Many fans were upset that Neville doesn't get to avenge his parents by being the one to kill Bellatrix. Though others counter that he does get his own big moment by killing Nagini, so that would have been overkill.
The resolution of Wormtail's plot smacks of this. Dumbledore was very on-the-nose about life debts at the end of Prisoner of Azkaban, but instead there's a brief moment where Wormtail shows up unexpectedly, hesitates in killing the heroes, and then dies as a result, barely warranting a mention after this. Any expectations of a Face–Heel Turn or some Hidden Depths evaporate in half a page. Made even worse considering the previous books. Goblet of Fire showed him trying to convince Voldemort to use someone other than Harry for his resurrection, insisting it's out of pragmatism rather than concern for Harry, and Half-Blood Prince showed him hanging out at Snape's, who explicitly mentions being mystified by Wormtail's new habit of listening at keyholes. While that could have set up another direction entirely for Wormtail, depending on what you read into it, it went nowhere.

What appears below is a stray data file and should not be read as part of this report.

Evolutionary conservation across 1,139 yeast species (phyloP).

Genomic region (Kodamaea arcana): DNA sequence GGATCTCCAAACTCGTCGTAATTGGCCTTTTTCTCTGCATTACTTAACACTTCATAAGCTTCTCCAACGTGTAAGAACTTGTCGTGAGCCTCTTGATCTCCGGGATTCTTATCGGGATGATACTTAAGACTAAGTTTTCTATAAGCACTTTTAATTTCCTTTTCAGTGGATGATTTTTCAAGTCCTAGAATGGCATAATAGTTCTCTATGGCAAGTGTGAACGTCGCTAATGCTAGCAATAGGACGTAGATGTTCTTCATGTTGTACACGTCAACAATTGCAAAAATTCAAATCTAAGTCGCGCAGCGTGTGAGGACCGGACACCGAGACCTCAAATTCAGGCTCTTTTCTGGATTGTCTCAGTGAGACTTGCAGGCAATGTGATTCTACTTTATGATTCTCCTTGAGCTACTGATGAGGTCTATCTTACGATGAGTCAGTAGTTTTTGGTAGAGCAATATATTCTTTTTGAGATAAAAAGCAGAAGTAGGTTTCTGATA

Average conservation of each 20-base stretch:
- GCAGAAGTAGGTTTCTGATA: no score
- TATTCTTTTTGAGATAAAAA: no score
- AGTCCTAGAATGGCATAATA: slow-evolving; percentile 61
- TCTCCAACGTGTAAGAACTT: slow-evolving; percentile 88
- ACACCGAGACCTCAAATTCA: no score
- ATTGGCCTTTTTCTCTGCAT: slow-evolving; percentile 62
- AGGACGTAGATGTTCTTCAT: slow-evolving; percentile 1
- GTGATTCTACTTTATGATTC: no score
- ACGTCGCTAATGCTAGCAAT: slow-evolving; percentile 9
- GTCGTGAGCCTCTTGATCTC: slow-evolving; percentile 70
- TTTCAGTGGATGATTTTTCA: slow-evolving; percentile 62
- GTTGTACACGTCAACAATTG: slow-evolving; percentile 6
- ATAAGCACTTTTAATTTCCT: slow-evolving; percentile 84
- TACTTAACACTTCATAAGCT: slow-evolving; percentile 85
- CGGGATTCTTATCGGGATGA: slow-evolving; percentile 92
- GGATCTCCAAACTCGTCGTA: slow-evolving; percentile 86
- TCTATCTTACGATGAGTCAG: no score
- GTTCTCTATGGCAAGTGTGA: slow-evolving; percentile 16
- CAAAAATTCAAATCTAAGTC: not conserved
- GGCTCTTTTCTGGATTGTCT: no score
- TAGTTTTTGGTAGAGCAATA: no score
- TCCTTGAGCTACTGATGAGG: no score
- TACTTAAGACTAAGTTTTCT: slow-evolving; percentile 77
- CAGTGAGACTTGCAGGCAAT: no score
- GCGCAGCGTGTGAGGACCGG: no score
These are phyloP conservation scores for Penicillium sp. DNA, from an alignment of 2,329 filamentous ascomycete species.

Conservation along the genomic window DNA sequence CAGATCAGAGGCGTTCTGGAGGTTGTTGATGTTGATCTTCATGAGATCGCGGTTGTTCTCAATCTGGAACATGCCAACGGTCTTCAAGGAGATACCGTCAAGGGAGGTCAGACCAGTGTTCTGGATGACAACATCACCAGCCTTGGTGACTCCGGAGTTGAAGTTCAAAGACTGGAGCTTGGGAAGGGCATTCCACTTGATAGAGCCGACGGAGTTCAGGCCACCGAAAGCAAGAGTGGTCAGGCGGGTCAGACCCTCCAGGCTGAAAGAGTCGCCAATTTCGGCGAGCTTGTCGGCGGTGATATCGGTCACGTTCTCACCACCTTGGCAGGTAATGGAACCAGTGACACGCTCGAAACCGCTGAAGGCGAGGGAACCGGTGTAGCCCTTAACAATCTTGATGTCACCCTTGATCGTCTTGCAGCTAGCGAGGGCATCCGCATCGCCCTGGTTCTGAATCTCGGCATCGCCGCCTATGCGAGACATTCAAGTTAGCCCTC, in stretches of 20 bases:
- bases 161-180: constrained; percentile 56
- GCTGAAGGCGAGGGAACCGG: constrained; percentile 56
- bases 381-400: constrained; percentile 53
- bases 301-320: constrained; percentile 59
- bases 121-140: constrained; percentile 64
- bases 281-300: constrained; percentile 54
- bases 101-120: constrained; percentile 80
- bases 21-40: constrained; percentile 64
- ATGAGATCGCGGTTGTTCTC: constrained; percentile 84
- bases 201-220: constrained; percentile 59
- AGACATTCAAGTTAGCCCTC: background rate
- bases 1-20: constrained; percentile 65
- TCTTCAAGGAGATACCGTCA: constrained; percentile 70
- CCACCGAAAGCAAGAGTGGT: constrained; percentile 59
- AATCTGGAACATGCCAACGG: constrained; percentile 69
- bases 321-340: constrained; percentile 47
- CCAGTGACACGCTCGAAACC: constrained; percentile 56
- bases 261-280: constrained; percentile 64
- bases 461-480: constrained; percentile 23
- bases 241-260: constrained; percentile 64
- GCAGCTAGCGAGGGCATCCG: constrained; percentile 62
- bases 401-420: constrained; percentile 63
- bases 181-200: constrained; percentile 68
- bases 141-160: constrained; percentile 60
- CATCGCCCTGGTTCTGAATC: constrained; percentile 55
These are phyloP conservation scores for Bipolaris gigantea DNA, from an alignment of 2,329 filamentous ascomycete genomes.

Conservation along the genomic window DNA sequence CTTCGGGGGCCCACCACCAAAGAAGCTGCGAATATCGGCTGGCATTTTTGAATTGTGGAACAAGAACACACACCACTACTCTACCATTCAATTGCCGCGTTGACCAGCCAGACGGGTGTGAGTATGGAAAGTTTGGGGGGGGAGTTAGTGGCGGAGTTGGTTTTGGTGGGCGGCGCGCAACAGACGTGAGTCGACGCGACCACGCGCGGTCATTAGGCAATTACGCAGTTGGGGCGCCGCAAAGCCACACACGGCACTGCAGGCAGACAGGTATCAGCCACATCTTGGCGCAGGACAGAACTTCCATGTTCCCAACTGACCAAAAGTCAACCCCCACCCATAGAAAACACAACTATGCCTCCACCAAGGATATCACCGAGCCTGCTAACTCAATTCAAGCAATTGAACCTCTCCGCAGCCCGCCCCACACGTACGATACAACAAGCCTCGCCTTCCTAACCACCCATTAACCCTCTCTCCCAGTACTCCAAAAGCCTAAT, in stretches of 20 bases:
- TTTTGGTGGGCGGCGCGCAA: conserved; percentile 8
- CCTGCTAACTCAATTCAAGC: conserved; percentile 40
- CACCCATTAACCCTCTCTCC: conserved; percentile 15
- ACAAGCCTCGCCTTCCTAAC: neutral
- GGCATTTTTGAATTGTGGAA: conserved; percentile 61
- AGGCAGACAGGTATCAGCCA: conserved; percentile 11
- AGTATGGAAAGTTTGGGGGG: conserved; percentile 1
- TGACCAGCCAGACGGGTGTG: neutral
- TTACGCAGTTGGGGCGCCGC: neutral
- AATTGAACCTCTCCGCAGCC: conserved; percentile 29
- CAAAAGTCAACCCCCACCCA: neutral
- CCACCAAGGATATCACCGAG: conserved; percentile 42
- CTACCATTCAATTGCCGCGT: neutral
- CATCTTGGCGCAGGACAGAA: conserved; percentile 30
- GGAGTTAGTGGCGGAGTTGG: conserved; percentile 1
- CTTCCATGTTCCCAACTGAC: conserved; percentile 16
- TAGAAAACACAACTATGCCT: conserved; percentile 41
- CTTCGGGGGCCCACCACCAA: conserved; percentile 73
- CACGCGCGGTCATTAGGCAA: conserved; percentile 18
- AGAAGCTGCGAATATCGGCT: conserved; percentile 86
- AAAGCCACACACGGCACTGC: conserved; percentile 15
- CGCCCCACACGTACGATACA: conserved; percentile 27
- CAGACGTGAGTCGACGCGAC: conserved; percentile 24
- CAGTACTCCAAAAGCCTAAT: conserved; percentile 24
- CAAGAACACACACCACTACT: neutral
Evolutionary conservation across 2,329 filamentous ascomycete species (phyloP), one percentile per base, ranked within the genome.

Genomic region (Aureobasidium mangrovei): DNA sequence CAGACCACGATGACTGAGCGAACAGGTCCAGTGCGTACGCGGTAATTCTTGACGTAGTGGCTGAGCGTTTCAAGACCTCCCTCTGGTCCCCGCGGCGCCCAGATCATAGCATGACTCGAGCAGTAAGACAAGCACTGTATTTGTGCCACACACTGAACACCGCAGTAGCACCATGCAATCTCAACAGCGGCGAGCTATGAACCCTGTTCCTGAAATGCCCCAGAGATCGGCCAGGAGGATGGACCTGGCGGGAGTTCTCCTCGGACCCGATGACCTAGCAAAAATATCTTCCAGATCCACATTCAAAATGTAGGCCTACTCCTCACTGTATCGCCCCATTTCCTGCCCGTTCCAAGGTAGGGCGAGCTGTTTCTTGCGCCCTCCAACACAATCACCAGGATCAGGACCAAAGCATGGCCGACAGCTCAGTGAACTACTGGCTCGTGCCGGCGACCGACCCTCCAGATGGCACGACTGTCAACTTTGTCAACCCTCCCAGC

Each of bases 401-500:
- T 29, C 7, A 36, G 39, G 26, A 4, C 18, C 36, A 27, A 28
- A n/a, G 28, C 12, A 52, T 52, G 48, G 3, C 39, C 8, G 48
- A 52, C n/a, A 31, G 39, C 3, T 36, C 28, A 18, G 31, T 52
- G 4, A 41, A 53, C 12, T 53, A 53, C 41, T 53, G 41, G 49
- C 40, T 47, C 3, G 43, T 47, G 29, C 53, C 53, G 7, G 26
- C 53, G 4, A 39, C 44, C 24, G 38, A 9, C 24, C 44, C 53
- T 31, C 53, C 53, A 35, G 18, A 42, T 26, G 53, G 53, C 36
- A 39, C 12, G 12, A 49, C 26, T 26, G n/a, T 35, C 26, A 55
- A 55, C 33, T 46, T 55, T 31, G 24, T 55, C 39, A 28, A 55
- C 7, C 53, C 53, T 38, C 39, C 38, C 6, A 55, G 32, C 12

The fact that Snape and Harry never actually confront each other is a huge anti-climax for many readers. Mostly because Snape only has very few scenes in the book, admittedly major ones, and he dies before he and Harry could talk about his true loyalties and feelings for his mother, nor could Snape apologize for giving the prophecy to Voldemort and treating him horribly over the years. This made the epilogue where Harry names his middle-child partly after Snape feels unearned. Likewise, Snape dying pathetically despite being established in Book 6 as a powerful wizard and proving his mettle briefly in Book 7 makes fans lament that there couldn't be a proper wizards duel between Voldemort and Snape, with the final book unable to top the Dumbledore-Voldemort showdown of Book 5.